In an earlier article, Een ogenblik alstublieft ('One moment please'), I stated that a haiku, whether it's a direct rendering of a moment experienced by the author, or a more or less constructed image, "always is an expression of or a reflection on the peculiar as much as everyday fact that everything that is, is." note 5 In that respect possibly every haiku is a tree within the pip: a detail evoking something much vaster. Interestingly, that effect gets the more powerful, the more the detail is almost nothing.

  • note 1 Ludwig to the author on September 9, 1998. back

  • note 2 The author to Ludwig on September 12, 1998. back

  • note 3 Ludwig to the author on October 20, 1998: "Den letzten Gedanken finde ich durch den Text durchaus gerechtfertigt. Und interessant finde ich dabei, daß das sprachliche Bild, das diesen Gedanken ausdrückt, eigentlich nichts vom traditionell Biologischen enthält, sondern eher auf etwas mehr Mechanisches verweist. Die Kirschblüte und auch der Grillengesang haben für Japaner etwas Elegisches: Beide gehen schnell vorüber! Mit beiden teilen wir unsere Lebenserfahrung. Aber hier ist es ein vom Wind zufällig erzeugter Ton, ohne jeden Anspruch auf Beachtung, weil er etwa auf seine Art sehr schön wäre. Und trotzdem ist sein Aufhören ein Symbol, das den sensiblen Leser nicht losläßt". back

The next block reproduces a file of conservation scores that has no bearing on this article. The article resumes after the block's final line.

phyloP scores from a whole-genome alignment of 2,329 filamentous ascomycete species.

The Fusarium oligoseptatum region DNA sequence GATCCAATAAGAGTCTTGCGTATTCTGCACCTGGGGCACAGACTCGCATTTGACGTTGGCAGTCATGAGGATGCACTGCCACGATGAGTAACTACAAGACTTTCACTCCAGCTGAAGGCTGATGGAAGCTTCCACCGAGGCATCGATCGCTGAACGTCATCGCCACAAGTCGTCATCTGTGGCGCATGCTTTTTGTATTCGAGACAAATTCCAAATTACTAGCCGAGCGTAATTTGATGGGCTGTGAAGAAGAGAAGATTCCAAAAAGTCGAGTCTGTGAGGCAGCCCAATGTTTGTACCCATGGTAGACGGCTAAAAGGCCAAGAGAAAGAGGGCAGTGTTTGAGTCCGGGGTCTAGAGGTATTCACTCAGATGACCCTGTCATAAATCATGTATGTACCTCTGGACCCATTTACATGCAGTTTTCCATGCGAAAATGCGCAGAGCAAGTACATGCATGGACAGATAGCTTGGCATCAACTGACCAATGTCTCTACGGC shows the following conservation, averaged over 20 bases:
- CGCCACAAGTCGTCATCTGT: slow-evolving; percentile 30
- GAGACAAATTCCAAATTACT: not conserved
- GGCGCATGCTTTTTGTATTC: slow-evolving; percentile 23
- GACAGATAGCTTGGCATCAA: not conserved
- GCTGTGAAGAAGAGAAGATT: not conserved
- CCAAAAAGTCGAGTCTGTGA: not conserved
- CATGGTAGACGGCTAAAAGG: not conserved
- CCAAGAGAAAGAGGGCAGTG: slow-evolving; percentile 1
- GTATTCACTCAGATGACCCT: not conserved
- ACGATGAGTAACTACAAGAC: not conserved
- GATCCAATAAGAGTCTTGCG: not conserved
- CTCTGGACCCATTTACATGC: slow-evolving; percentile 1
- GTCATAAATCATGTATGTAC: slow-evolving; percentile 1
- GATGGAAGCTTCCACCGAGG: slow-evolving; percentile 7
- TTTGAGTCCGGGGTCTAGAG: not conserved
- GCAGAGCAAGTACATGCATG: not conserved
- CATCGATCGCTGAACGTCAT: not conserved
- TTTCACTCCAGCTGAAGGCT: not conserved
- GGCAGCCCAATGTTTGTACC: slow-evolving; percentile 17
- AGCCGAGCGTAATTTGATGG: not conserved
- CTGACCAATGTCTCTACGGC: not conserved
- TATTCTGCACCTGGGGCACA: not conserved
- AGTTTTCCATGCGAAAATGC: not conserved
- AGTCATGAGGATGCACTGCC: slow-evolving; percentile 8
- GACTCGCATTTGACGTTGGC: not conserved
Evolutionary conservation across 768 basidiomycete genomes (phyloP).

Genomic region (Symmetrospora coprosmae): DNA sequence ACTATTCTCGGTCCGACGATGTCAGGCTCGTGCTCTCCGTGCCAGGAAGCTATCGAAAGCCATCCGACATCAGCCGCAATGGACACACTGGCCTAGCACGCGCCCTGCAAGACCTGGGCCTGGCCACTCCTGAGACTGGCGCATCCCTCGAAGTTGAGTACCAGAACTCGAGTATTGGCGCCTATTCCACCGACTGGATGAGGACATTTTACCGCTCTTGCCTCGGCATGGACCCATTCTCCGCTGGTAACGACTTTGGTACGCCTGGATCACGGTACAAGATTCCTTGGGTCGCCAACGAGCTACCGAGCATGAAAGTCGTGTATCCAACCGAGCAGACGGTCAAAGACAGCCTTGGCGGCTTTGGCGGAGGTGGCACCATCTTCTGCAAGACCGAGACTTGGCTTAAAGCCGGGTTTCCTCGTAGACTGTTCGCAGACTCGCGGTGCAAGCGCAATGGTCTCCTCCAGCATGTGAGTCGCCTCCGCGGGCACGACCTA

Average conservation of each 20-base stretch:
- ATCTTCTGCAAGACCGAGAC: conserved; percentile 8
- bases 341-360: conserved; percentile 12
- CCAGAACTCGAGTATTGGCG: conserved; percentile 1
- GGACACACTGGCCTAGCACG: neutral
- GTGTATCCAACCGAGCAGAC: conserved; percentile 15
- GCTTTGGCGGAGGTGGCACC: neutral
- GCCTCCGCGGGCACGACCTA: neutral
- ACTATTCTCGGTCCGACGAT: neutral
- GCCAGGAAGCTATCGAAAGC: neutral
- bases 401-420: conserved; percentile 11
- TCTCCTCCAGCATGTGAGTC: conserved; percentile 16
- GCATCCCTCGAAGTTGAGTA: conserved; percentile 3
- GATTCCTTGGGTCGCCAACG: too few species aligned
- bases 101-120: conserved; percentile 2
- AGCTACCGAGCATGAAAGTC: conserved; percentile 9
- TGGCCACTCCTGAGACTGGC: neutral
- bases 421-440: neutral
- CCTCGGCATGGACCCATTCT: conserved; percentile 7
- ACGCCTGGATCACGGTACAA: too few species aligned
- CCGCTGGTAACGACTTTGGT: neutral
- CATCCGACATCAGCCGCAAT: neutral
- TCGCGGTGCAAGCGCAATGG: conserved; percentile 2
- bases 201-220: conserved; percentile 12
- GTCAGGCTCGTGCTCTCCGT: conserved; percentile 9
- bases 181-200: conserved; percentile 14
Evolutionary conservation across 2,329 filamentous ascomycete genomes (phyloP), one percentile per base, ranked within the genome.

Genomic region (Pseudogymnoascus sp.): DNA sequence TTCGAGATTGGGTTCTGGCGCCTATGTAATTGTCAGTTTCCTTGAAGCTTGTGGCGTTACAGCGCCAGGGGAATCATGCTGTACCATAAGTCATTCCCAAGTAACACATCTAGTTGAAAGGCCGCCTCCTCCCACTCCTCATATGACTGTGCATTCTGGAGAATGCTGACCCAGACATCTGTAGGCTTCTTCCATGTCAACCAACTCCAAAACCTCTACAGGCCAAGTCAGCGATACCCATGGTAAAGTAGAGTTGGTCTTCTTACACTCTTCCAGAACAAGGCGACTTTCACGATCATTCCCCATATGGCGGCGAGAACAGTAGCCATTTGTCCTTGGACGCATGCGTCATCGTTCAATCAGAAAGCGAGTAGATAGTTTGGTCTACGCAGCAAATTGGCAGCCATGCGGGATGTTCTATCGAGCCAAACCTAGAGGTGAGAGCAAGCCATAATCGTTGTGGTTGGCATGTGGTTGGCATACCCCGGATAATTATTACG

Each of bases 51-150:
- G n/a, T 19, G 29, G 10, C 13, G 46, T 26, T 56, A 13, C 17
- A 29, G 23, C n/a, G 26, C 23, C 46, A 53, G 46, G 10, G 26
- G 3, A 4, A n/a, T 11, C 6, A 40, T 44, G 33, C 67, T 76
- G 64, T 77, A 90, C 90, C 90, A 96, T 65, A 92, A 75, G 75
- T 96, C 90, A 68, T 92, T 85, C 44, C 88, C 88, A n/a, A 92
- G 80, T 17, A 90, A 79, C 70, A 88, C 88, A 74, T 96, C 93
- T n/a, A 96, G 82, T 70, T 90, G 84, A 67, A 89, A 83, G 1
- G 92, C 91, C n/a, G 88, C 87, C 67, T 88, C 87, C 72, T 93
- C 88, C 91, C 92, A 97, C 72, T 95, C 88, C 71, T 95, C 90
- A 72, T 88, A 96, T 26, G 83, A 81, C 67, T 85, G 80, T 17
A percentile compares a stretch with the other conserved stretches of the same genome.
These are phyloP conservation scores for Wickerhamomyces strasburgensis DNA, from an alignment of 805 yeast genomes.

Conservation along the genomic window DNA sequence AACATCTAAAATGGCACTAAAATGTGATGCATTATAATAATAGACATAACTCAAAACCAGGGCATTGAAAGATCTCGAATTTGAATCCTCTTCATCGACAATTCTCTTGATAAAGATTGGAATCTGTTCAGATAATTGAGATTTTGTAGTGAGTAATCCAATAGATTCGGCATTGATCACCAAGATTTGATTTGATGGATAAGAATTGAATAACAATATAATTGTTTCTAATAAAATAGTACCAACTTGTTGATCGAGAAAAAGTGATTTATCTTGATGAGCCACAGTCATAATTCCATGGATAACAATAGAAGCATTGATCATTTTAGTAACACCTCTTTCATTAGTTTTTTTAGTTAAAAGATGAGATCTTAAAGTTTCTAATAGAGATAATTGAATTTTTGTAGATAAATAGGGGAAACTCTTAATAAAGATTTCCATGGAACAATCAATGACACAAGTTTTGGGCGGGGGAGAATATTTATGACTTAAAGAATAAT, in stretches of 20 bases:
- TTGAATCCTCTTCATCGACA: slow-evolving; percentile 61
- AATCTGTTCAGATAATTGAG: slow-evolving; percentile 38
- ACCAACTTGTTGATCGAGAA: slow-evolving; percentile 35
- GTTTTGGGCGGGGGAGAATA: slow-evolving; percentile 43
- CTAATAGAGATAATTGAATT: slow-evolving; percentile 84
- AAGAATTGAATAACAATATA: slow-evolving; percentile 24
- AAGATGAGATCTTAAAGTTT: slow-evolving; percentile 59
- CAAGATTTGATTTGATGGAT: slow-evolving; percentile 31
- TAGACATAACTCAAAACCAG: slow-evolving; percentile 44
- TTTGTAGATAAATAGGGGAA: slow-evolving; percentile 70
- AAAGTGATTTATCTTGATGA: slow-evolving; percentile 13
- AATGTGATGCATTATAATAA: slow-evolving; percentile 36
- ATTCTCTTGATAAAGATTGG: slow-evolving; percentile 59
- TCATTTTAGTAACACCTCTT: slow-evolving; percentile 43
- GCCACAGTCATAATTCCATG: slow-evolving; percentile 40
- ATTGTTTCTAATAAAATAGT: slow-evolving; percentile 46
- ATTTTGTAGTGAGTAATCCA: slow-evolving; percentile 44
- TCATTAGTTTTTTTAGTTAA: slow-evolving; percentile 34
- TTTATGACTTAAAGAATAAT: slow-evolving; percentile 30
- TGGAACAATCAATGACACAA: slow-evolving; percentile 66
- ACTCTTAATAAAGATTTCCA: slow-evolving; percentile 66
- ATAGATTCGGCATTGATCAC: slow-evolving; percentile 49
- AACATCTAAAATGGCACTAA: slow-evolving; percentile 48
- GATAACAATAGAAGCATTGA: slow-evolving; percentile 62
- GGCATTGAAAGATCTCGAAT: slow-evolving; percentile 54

• note 4 The haiku by Shiki, Basho and Buson were taken from Een nieuwe maan (A new moon), an anthology first published in 1973 by Meulenhoff in Amsterdam and regularly reprinted after that. The haiku it contains were selected and translated by J. van Toorn, who also added a very informative introduction. Though it was not the first Dutch book on haiku, it probably was the most influential in the Netherlands. back

  • note 5 In the Dutch triannual Kortheidshalve VIII [1999], 3, p5. back